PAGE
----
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Comment: Established Behaviour & Habitual Learning

published Jul 2018

AUTHOR : Sylvie Mazan
I live in the South of France, a beautiful country between the Mediterranean sea and the Pyrénées mountains. I share my life with four schnauzers, Hooki, Anouk, Arwen, all 12 to 13 years old,  and Joy, 5 years. They are life companions for me, and taught me a lot about what is important in life!

Base behaviour
Default behaviour

Comment from

Author: Sylvie Mazan

In my pre-Learning About Dogs life, I have had the privilege to learn from many skilled trainers in different disciplines: man-trailing, IPO, agility, and whether I chose or not to take their conceptions and methods, they have constructed what I am, and I am grateful for what they shared.

There is one thing that I rather repeatedly heard from them – and which I never listen to:

“Novices always take on impossible dogs”

Understand Schnauzers:

“Schnauzers, the sort of dog who is slow to learn”,
”You are going to work much harder to obtain results with this breed”

I agree that as a general tendency, these dogs and particularly the Standard variety for what I have seen, has strong susceptibilities for reinforcement of behaviours which are not easily manipulated in the training ring: all the sequences for chasing rodents, not a toy, a warm, furry mammal.

I find that they are also serious dogs, who strongly commit themselves in what they want to do and renouncing that to take the activity you suggest has a high cost. In other words, they quit the situation, with a damaging effects on relationships. In other words, you make partnership with them –and they are then gold, or you make nothing.

It also came to my mind more than once that when compared to what I saw, for instance in Malinois Shepherds, Schnauzers were quite difficult to automate, that is to engage in habitual processes, and were resistant to addiction.

But what do we know, on a scientific basis, on habit formation?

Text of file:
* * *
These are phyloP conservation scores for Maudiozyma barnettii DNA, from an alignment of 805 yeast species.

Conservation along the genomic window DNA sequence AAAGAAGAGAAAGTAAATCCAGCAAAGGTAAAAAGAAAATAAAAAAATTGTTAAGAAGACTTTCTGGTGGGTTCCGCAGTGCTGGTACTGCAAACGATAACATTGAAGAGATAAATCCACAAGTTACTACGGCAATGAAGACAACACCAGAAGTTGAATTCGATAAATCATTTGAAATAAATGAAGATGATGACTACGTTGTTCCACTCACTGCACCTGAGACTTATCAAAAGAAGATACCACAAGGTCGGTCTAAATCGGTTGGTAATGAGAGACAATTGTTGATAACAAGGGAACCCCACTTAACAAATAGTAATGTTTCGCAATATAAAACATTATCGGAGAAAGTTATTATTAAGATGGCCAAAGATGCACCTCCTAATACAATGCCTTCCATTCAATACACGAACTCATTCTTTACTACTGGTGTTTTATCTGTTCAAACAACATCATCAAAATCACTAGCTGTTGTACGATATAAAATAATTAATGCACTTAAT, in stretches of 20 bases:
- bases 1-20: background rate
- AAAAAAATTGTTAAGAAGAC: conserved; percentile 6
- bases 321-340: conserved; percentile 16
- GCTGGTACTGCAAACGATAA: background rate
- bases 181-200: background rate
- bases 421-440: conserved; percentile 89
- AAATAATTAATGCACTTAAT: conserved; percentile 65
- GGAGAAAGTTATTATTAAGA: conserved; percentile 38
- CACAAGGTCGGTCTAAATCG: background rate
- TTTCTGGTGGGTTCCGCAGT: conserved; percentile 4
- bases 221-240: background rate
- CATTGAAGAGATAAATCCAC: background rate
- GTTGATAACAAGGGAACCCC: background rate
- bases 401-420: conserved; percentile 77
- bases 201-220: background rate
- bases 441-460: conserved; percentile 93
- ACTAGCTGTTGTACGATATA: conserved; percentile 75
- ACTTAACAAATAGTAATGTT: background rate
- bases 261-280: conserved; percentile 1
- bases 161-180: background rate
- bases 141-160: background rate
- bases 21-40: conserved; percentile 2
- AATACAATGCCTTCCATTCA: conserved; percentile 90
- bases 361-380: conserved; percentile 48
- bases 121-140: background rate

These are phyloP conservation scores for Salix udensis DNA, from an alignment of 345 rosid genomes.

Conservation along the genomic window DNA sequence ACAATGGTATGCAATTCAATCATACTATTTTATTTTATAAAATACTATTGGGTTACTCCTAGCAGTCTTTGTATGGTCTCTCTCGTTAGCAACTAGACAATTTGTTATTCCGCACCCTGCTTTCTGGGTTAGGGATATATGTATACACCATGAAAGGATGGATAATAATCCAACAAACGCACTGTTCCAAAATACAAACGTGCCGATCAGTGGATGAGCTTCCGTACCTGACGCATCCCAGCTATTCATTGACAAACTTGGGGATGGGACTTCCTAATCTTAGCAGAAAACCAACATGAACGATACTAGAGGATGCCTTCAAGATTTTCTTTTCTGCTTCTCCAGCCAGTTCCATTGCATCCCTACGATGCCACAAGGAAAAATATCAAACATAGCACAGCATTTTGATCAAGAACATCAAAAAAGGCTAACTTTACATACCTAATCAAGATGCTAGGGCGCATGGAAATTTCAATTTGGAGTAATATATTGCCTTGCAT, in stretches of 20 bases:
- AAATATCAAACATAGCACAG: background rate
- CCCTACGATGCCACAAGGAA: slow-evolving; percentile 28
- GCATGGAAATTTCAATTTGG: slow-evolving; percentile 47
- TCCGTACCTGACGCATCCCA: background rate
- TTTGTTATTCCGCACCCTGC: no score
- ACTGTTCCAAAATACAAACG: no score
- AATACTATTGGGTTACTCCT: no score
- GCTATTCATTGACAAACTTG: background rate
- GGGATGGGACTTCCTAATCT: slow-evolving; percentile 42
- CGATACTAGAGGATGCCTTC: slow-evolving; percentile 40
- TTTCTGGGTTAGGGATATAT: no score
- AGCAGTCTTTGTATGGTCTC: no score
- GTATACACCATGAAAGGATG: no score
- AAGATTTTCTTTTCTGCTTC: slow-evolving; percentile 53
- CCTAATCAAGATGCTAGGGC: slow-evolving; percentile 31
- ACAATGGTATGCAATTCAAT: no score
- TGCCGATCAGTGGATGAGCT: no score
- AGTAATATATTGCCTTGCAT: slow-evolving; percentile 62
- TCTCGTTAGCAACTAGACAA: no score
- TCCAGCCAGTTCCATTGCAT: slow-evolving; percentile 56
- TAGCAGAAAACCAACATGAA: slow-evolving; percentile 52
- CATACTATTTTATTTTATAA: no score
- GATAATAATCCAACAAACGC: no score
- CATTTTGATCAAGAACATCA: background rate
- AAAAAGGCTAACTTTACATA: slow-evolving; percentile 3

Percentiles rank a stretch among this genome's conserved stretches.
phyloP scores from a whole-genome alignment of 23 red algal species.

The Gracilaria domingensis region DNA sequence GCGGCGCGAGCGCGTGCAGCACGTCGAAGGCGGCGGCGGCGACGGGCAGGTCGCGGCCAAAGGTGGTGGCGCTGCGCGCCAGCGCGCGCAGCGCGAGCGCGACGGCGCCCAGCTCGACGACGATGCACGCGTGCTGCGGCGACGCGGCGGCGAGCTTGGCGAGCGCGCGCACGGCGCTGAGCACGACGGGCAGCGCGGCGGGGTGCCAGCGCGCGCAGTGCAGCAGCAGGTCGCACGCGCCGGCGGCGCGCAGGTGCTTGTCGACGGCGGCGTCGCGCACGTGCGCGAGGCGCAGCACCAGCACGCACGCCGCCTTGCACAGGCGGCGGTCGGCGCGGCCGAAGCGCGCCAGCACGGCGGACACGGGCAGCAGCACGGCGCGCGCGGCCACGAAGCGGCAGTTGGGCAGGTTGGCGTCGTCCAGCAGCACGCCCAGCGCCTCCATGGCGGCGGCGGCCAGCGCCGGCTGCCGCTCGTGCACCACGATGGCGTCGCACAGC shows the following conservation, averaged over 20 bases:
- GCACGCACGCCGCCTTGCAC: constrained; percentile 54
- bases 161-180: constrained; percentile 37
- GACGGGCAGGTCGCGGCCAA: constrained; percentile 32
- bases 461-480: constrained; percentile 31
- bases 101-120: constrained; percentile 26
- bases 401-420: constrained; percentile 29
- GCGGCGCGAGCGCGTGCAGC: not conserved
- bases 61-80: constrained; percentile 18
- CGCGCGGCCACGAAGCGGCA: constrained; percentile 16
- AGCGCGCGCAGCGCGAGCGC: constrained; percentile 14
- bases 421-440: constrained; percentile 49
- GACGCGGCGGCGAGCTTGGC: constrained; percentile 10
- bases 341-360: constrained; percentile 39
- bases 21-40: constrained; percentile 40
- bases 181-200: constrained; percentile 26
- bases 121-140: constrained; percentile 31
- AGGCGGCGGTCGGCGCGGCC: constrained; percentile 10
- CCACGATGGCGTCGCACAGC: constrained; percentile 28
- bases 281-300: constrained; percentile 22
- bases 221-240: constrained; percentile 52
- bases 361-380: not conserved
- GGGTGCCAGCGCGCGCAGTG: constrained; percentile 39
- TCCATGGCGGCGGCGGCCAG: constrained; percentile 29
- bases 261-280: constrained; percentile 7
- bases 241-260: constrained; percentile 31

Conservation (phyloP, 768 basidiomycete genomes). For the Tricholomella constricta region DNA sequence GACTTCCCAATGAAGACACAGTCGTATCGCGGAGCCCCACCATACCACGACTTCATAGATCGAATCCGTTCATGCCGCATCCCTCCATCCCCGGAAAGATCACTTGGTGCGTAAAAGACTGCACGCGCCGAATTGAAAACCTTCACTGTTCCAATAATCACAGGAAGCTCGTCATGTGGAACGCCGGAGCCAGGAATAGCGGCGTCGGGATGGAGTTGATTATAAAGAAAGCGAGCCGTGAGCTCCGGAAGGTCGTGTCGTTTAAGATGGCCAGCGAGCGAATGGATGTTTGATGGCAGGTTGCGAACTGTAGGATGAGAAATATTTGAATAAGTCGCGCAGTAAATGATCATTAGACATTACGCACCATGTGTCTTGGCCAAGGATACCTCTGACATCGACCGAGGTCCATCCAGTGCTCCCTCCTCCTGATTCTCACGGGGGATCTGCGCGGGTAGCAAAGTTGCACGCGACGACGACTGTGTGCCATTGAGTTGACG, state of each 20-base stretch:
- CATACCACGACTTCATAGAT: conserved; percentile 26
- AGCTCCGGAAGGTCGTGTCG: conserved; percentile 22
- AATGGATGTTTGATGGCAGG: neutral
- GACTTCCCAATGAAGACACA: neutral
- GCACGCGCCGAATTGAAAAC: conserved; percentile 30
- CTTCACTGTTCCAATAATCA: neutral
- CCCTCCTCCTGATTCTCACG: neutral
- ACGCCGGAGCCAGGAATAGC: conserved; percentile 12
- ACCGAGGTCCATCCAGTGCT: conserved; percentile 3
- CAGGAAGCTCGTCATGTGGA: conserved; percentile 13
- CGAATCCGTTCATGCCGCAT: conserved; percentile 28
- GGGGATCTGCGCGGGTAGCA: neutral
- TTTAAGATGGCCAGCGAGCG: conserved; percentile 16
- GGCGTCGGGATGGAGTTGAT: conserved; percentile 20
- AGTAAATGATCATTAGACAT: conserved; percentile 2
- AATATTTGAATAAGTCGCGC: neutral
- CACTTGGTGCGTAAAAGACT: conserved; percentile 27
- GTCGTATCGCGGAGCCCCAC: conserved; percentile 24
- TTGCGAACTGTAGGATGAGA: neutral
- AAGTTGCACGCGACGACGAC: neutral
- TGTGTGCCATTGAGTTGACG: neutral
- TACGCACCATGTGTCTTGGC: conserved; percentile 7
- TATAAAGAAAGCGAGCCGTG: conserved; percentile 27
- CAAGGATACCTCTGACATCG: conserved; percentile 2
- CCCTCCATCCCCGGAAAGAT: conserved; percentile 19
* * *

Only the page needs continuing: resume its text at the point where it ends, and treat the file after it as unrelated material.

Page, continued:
Searching the recent research literature in neurosciences, I first came across this definition:

“Habits arise from goal-directed learning as a particular behaviour becomes automated with repetition and its performance becomes less dependent on the outcome” (1).

In other words, a behaviour becomes habitual when it becomes elicited by a cue, independently of the outcome. This is not only a theoretical view. Activity of neurons in a part of the mammalian brain termed dorso-lateral striatum (DLS) has been shown to be required for habit formation, as well as to their maintenance. Of course, purely habitual processes, completely disconnected from consequences, never exist in real life. The fact that an effect exists does not mean that it prevails, or corresponds to a law. Other systems always balance these effects. Indeed, activities of a neighbouring neuron population, the dorso-medial striatum (DMS), is known to be essential to the dependence of behaviours on outcomes (goal-directed behaviours): rats in which the activity of these neurons is inhibited become completely insensitive to changes in outcome value in a two-choice, two-outcome task.

But how do the neurons, supporting habit formation, interact with those required to goal-directed behaviours, strongly dependent on outcomes? How do the DLS and DMS parallel learning systems, respectively promoting habitual and goal directed behaviours, influence each other?  We may think that the activity of the latter prevails at early stages of learning and that with repetition, the brain transitions to a state where the former becomes predominant. But things are often more complicated than expected when it comes to how the brain works and it is not the case.

In a discrimination learning context activities, it has been shown that both activities co-exist during early and late learning AND that habit promoting systems make early learning slower. Animals learn faster, more easily, when habitual systems are (artificially) inhibited [2]. In other words, the capacity to engage in habitual processes, which is an advantage in stable environments or for the efficiency of common behaviours (no need to assess outcomes), has a cost. It makes early stages of learning slower.

How have breeds been selected? What do we term a super-learner? It depends on which sort of activity we want to favour. I have always found that Schnauzers preferred non-repetitive tasks, leaving them a broad space of expression, in environments and tasks requiring a strong behavioural flexibility: searching activities, man-trailing, search-and-rescue.

They have all my empathy for this trait… perhaps a differential susceptibility to engage neuronal systems, promoting goal directed processes, versus habit promoting ones, may lie behind these characteristics? Terrace’s pigeon was perhaps not in the best condition to learn, with a subtle variation to an established behaviour, that had perhaps become habitual, in the scientific meaning of the term.

We should be more specific when we refer to learning abilities.

Thank you; Kay, for never telling me that Schnauzers are slow learners, stubborn, impossible dogs…

 

[1] O-Hare et al. 2016. Pathway-specific striatal substrates for habitual behaviour. Neuron 89: 472-479.

[2] Bergstrom et al. 2018. Dorsolateral striatum engagement interferes with early discrimination learning. Cell Reports 23: 22-‘-2272.

 

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